WBOY | Swilled Dog co-founder wins national distillers awardWBOY

By Sam Gorski

UPPER TRACT, W.Va. (WBOY) — West Virginia distiller Swilled Dog received national praise from U.S. spirit makers this month after one of its owners was recognized for her work on behalf of the distilling industry in West Virginia and beyond.

CEO and Co-founder of Swilled Dog Brooke Glover was awarded the 2024 Dave Pickerell Memorial Craft Member of the Year award by the Distilled Spirits Council of the United States (DISCUS); the distilling community has dubbed Dave Pickerell as the “Johnny Appleseed of craft distilling” and spent 14 years as Master Distiller for Maker’s Mark before he passed away in 2018.

Swilled Dog is known for its whiskey and bourbon, but also its wide selection of craft ciders that can be found in liquor and grocery stores around West Virginia. In an interview with 12 News, Glover said she was honored to be selected for the award by other distillers after making pushes in local legislature for more practical laws and common-sense laws for alcohol distribution.

For example, Glover said that if a customer wants to order a cocktail at a bar or restaurant, the liquor used has to go between four different parties:

  • First, a distillery like Swilled Dog must sell their liquor to a broker in the West Virginia Alcohol Beverage Control Administration; West Virginia is a “control state,” which means all liquor sales must go through the state first.
  • The broker will then sell the spirits to a retailer, where consumers can buy it for themselves.
  • If a bar or restaurant wants to use that liquor, it must be bought from a retailer, and not directly from a distiller.

Even for a distiller to be able to sell its own spirits in a showroom, the bottles must first be sold to the state of West Virginia and then bought back with the taxes factored in.

“If we can look at this industry on a bigger scale and look and see what some of our neighboring states are doing, we can encourage the industry,” Glover said. “Let’s use common sense thinking to say, ‘Is it a safety issue? Is it going to affect us from a money perspective?’ If none of those things apply, then let’s just get some of the handcuffs off and make it easier to get people to come into the state.”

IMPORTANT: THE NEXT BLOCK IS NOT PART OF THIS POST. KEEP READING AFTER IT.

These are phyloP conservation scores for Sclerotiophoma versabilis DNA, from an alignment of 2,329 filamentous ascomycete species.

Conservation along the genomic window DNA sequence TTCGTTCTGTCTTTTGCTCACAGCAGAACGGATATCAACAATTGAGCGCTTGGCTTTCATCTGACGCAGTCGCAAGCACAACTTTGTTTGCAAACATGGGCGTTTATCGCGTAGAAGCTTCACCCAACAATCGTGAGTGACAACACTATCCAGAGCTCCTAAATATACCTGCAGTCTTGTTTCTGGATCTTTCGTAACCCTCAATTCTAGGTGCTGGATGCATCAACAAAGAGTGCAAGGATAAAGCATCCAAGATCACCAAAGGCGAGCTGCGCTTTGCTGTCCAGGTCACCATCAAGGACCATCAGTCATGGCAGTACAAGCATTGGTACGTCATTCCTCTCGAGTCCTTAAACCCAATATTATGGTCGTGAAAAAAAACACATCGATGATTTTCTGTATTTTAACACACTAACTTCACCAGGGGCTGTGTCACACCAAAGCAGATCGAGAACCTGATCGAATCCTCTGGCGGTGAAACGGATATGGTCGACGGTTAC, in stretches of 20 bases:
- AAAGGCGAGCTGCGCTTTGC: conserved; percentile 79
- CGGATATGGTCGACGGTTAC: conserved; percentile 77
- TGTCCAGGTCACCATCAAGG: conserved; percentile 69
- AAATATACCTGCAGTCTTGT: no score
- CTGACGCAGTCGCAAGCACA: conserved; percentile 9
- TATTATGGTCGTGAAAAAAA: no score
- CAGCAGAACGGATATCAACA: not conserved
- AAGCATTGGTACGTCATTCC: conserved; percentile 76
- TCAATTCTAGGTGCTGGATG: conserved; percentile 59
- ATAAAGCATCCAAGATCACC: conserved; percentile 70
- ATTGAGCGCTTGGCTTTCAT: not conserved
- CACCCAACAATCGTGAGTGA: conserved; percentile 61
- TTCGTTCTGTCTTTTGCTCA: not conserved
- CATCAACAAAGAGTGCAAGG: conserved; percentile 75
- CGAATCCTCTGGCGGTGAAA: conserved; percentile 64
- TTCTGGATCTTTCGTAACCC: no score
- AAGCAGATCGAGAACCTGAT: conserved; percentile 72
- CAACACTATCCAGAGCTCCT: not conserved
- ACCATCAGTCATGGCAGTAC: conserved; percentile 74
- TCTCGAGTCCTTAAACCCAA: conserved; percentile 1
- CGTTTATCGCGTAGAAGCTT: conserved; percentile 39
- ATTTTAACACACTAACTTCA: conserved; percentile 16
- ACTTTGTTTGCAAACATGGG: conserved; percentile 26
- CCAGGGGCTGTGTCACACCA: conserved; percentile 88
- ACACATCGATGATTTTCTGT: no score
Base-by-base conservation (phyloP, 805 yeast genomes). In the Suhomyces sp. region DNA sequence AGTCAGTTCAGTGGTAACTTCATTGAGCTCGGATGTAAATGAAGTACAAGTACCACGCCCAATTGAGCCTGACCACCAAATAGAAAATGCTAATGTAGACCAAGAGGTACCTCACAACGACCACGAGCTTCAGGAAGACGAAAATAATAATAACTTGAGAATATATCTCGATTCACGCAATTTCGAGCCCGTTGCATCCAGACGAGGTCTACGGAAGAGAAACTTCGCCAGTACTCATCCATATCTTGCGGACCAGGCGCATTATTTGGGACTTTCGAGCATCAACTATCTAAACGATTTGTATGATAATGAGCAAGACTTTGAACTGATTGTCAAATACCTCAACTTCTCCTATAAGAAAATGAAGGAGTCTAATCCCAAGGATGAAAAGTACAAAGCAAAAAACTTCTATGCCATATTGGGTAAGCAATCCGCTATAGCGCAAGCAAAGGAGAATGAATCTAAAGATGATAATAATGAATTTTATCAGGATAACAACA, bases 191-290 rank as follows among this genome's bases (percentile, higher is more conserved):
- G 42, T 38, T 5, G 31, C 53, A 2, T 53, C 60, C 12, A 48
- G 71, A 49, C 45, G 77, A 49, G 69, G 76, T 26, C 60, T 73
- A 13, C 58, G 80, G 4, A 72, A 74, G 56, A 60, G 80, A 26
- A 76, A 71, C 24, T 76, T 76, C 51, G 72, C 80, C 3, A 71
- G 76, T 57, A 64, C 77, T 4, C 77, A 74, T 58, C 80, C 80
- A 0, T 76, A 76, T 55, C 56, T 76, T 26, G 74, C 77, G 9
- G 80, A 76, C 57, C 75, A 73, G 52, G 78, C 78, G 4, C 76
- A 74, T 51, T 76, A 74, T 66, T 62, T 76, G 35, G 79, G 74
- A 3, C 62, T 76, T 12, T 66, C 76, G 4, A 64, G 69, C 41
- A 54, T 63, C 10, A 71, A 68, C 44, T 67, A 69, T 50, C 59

In particular, Glover references surrounding states like Kentucky and Tennessee — states that people think of when it comes to distilling. According to her, West Virginia shares many agricultural and geographical characteristics that make spirits from those areas unique. All it would take is a renewed focus on spirit-related tourism and some adjustments to state law, and West Virginia could become a bourbon and whiskey hotbed that other distillers would be excited to move into.

After years of working with the local legislature, Glover said some lawmakers are open to discussions about potential changes but might be unsure about the best course of action or are unfamiliar with the spirits industry.

“My outlook is really that we have a lot of potential,” Glover said. “[If we] really focus on tourism and getting people to come here, to try things, see the beauty of our state, that’s really where the greatest opportunity lies for all of us.”

For now, Swilled Dog is preparing for the next release in its premium bourbon collection in collaboration with the Country Roads Trust. The first bottle in the collection sold out online in as little as two hours; the name and release date of the next bottle has yet to be announced.